Ovarian cancer is a growth of malignant cells beginning in the ovaries, according to the Ovarian Cancer National Alliance. Malignant cells in the ovaries can metastasize either directly to other organs in the pelvis or abdomen, or through the bloodstream or lymph nodes to other body parts.
Causes are unknown, but some theories exist:
• Genetic errors may occur because of the repeated “wear and tear” of the monthly release of an egg.
• Increased hormone levels before and during ovulation may stimulate the growth of abnormal cells.
• Difficulty eating or feeling full quickly.
• Pelvic or abdominal pain.
• Urinary symptoms (urgency or frequency).
While some women have one or more risk factors, it doesn’t mean they will necessarily develop ovarian cancer. Risk factors include:
• Increasing age — a woman’s risk is highest during her 60s and increases through late 70s.
• Reproductive history and infertility.
• Hormone replacement therapy used to alleviate symptoms of menopause.
For more information on ovarian cancer, visit the Ovarian Cancer National Alliance website at www.ovariancancer.org.
WEST BLOOMFIELD — Elaine Greenberg had all the classic symptoms of ovarian cancer, but it took over 11 doctors to connect the dots.
The 78-year-old Farmington Hills resident’s symptoms were “gastro” in nature, she said, and after a year of being in poor health, when she began hemorrhaging, her symptoms “finally caught the attention of the medical community.”
“I might not be here because it would have gone undetected,” Greenberg said. “Ovarian cancer is one of the hardest ones to diagnose. There is no reliable test because the symptoms can be (related to) different diseases and different problems in the body.”
Fourteen years later, Greenberg proudly says that she is a cancer survivor, and because of her experiences, which included chemotherapy and a complete hysterectomy, she began raising awareness about ovarian cancer. In addition to being the Great Lakes regional coordinator for Survivors Teaching Students: Saving Women’s Lives — for which she travels to medical schools to discuss ovarian cancer — she and her husband formed an organization that raises funds to help cancer patients.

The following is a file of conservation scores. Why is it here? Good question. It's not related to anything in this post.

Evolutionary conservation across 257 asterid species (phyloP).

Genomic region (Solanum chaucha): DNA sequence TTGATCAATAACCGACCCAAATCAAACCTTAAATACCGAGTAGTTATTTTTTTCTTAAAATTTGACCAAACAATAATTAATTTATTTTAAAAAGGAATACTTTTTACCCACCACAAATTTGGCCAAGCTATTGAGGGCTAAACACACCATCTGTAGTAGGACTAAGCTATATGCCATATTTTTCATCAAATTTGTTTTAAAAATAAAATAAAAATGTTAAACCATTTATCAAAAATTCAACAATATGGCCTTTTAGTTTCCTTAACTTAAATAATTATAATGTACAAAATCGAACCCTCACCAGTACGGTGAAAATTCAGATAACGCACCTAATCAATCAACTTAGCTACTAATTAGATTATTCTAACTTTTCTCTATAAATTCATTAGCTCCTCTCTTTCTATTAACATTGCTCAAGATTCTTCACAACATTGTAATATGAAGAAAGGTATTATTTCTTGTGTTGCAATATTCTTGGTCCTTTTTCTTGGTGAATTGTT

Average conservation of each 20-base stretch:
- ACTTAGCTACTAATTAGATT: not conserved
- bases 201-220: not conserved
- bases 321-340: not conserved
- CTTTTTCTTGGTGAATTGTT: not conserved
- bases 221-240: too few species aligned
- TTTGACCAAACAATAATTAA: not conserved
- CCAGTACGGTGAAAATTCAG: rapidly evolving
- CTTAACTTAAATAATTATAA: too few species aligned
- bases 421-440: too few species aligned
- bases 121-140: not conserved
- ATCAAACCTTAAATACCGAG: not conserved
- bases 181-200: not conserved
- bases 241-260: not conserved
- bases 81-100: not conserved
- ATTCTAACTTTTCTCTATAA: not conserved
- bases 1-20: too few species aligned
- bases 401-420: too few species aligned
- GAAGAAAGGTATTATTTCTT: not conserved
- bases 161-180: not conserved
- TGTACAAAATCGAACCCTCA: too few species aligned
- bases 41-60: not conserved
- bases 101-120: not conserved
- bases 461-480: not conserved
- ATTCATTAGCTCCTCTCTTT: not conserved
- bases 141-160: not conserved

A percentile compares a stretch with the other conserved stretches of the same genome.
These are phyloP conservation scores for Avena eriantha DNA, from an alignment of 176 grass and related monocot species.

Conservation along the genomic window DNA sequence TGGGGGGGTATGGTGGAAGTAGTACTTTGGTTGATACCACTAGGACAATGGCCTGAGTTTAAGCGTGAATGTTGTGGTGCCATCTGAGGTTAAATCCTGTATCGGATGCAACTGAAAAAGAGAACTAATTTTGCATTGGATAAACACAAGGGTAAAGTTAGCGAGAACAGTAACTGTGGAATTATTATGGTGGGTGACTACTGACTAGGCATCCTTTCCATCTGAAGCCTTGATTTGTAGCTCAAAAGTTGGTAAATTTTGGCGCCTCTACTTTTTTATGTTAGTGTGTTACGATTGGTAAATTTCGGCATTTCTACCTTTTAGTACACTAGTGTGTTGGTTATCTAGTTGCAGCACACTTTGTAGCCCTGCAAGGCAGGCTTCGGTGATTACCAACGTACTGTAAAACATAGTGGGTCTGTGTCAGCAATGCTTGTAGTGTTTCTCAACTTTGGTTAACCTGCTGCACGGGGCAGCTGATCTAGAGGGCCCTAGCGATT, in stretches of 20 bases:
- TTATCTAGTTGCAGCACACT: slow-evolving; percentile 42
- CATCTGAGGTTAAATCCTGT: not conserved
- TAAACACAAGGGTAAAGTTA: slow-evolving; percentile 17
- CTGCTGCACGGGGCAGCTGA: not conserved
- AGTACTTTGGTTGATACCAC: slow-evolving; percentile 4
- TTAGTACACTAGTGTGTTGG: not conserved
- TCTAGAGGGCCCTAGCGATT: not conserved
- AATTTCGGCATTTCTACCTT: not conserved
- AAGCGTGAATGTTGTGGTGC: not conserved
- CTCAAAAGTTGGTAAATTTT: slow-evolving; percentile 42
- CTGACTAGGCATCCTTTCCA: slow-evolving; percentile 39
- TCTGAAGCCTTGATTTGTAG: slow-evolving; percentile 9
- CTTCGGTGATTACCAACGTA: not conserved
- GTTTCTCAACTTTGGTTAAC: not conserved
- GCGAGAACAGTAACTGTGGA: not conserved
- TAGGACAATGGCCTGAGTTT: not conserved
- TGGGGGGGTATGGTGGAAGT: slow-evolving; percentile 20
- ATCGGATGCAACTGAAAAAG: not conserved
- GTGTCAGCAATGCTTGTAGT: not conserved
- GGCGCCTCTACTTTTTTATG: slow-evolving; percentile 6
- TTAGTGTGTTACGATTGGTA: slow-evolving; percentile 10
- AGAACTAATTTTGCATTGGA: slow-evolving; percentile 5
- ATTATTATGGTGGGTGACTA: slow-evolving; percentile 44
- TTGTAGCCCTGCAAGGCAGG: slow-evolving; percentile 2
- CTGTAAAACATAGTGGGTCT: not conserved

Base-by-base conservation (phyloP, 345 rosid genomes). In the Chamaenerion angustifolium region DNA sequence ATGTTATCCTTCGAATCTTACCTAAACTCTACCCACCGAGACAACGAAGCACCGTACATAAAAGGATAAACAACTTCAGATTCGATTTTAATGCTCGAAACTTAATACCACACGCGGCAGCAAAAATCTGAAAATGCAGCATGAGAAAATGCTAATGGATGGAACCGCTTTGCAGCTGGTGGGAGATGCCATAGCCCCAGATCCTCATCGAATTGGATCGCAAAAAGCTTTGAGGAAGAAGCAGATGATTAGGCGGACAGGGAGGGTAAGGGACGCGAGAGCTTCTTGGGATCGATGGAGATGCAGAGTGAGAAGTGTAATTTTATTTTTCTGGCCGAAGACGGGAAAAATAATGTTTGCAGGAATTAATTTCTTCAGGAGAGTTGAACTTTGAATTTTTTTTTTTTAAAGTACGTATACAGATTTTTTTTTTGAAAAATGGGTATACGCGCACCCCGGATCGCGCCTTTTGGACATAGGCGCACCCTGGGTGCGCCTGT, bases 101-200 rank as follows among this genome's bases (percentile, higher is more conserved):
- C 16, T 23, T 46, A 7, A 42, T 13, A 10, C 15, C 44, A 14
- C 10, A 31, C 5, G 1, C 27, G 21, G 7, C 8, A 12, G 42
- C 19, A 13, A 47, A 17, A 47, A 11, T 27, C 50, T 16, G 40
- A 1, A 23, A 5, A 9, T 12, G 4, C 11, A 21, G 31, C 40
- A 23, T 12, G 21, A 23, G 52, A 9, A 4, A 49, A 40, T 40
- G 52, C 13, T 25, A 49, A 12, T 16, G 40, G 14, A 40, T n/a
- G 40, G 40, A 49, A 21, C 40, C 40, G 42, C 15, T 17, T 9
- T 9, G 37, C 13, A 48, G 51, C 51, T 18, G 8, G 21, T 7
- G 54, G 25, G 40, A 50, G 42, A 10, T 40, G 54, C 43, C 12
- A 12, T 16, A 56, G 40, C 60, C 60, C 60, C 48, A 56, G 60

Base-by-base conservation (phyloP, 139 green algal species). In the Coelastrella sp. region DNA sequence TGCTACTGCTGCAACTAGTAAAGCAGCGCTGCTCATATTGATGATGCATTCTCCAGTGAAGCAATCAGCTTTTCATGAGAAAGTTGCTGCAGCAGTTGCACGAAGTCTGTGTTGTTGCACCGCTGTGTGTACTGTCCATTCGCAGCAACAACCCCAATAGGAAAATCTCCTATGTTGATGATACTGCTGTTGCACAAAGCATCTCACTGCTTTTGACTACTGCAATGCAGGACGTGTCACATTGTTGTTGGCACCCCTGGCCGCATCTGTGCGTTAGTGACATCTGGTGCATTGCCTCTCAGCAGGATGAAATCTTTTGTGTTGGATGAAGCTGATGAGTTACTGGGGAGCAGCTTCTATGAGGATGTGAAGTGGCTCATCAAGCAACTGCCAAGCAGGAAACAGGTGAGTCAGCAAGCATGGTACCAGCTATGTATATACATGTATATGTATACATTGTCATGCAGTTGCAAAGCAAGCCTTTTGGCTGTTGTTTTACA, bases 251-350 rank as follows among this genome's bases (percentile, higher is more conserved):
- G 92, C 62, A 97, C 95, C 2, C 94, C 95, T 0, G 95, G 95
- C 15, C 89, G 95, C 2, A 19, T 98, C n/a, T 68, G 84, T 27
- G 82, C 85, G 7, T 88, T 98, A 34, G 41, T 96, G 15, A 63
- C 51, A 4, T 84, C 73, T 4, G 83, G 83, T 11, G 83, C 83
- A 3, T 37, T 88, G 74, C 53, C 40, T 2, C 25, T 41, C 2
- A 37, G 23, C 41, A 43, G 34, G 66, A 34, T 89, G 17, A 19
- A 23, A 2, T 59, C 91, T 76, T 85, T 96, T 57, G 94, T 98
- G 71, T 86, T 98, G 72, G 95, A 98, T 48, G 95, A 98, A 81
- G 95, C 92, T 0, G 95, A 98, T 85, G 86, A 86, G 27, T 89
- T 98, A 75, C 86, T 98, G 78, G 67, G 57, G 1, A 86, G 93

“I wear many different hats, but basically, I’m someone who is trying to save other women from what I went through through early detection,” Greenberg said. “If you can’t find a cure, then you raise awareness, and you scream from the rooftops if you can.”
In conjunction with Temple Israel, Living for Music Inc. will host the eighth annual Jazzalot: Music for the Soul cancer benefit concert at 7 p.m. May 27. The concert will be held at Temple Israel in West Bloomfield. The concert will feature George Benson, the Cliff Monear Trio and young musicians from the Southeastern Music Academy Jazz Ensemble. Funds raised from the concert go toward gift bags that Greenberg makes and distributes to chemotherapy patients. Included in the gift bags are a bracelet designed by a Michigan artist, a “silly stuffed animal,” a journal, a CD and hand sanitizer.
“It’s something that makes a person smile,” Greenberg said. “(The stuffed animal) is the first thing that these people, who are not young, little kids, reach for. They cuddle. It’s interesting to watch.”
Out of the 60 bags Greenberg will distribute to selected hospitals, 25 of them contain hand-knitted blankets created by members of the Cancer Thrivers Network for Jewish Women, which is located at the Jewish Community Center of Metropolitan Detroit.
The Cancer Thrivers developed six years ago as a group for women who have been diagnosed with any type of cancer during their lives. The group offers educational programs and physical activities that enhance lives, according to Miriam Cohen, chair for the Cancer Thrivers.
Cohen said Cancer Thrivers, which is not a support group, also does “good deed” projects to benefit the community.
“That was the knitting project. We wanted to be able to help other people, and so … we are making these blankets,” Cohen said.
Everything the women of the Cancer Thrivers use to create the blankets is donated — yarn and needles — and Greenberg’s foundation is a designated recipient of the blankets, which took close to 10 months to complete because it is a volunteer-based group.
“We’re just a little group that sits there and plays with our needles,” Cohen said.
Tickets for Jazzalot: Music for the Soul cost $30 and are tax-deductible. For more information about the concert or where to purchase tickets, email firstname.lastname@example.org or call (248) 661-6344. Temple Israel is located at 5725 Walnut Lake Road in West Bloomfield.
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